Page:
Prostate Exam vs Colonoscopy: Understanding the Difference

Understanding the difference between a prostate exam vs colonoscopy is imperative for determining when and how to get tested. By doing so, both men and women can be made aware of the dangers of cancer and can assist in preventing its spread.

Read on to learn more about the differences between the two procedures and their importance.

What’s a Prostate Exam?

Men may wonder what a prostate exam is and when they should consider having one. Testing is available in a variety of forms, but in general, men should be tested between the ages of 40 and 54. You should get tested every two to three years if your test results do not indicate any significant findings. So, what are the testing options? 

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In addition to a self-exam, PSA (prostate-specific antigen) and DRE (digital rectal examination) are the two most common tests. Although there is no official prostate cancer test, most people find the PSA to be the most reliable form of assessment. A PSA test measures the amount and level of prostate-specific antigens in your bloodstream. A healthcare professional should evaluate your score, as this number may be elevated by other conditions. 

In essence, a DRE consists of a physical examination in which a gloved, lubricated finger is inserted into the rectum in order to feel the prostate. 

Related: Prostatitis vs Prostate Cancer: Awareness

A Comparison: Prostate Exam vs Colonoscopy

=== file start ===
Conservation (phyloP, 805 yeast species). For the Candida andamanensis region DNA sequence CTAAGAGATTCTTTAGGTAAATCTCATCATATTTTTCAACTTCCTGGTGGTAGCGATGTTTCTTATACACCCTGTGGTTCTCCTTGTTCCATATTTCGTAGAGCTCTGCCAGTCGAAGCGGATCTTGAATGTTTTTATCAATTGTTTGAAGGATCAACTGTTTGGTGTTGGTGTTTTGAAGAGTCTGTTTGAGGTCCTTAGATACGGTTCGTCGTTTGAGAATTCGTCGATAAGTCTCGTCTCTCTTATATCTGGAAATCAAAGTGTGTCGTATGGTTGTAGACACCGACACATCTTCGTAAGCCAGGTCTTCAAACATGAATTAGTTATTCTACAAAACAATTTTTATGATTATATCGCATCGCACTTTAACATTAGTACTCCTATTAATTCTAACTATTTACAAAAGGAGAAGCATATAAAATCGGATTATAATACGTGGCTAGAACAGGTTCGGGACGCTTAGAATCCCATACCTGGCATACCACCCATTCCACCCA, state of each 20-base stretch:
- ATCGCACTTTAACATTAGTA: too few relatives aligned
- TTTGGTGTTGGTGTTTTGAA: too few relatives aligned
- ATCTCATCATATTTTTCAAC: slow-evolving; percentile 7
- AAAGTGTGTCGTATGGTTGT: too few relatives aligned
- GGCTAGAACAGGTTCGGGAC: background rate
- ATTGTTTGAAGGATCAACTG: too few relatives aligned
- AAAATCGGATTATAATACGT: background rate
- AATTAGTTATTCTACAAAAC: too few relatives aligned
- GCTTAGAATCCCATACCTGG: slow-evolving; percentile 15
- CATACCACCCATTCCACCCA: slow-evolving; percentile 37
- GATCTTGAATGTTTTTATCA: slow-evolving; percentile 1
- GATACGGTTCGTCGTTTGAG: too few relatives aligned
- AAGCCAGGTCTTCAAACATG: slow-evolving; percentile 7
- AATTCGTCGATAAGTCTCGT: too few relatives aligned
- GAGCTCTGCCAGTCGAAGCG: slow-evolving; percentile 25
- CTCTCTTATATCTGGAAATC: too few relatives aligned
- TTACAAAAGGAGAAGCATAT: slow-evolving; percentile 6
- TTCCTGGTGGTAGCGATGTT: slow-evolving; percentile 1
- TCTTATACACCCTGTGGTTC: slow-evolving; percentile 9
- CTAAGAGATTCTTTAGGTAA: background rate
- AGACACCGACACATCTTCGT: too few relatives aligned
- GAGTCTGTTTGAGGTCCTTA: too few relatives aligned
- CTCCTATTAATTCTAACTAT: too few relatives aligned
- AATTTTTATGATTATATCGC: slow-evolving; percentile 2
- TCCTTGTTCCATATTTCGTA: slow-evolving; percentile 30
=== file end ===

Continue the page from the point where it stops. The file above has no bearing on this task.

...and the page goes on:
After understanding what a prostate exam is and how often you should have one performed, let’s consider the reasons for needing a colonoscopy. An early colonoscopy can detect colorectal cancer at an early phase, which is one of the most effective methods of preventing the disease from progressing to a more serious stage. In this screening test, a long, flexible tube is inserted into the rectum and is fitted with a small camera at its tip. By doing so, physicians are able to visually inspect the colon and rectum.


Colorectal cancer screening should begin at the age of 45 for average-risk men and women, or even earlier if they suffer from genetic predispositions. In order to maintain good health, you should continue to get tested until the age of 75. When a person reaches the age of 76 to 85, colorectal cancer screening should be performed in accordance with the following criteria:

  • A person’s general health status
  • Family history
  • Prior screening results
  • Life expectancy

Colorectal Cancer Testing

After the age of 85, it is not recommended to undergo a colorectal cancer screening. In order to screen for colon cancer, physicians perform stool tests and imaging tests. There are several types of stool testing, including:

  • Annual guaiac-based fecal occult blood test (gFOBT)
  • Annual fecal immunochemical test (FIT) with high sensitivity
  • Three-year multi-targeted stool DNA test (MT-sDNA)

The following imaging tests can be performed:

  • Ten-year colonoscopy
  • Five-year flexible sigmoidoscopy
  • Five-year CT colonography

While prostate exams and colonoscopies have different indications, both of them can save lives. Detecting prostate cancer and colorectal cancer early is helpful in preventing it from spreading to other parts of the body, as well as in preventing it from growing in size. Early cancer diagnosis increases the chances of women and men being treated successfully.

Suggested: ​​When Should You Get Checked for Prostate Cancer?

Manage Your Health at USOC

Understanding the differences between a prostate examination and a colonoscopy will help you decide if and when you need one. A regular prostate examination is essential for men; however, a colonoscopy can be beneficial to both men and women in order to rule out cancer or underlying conditions. Click the button below to schedule your consultation at a clinic near you. We can’t wait to help you on your journey to wellness!

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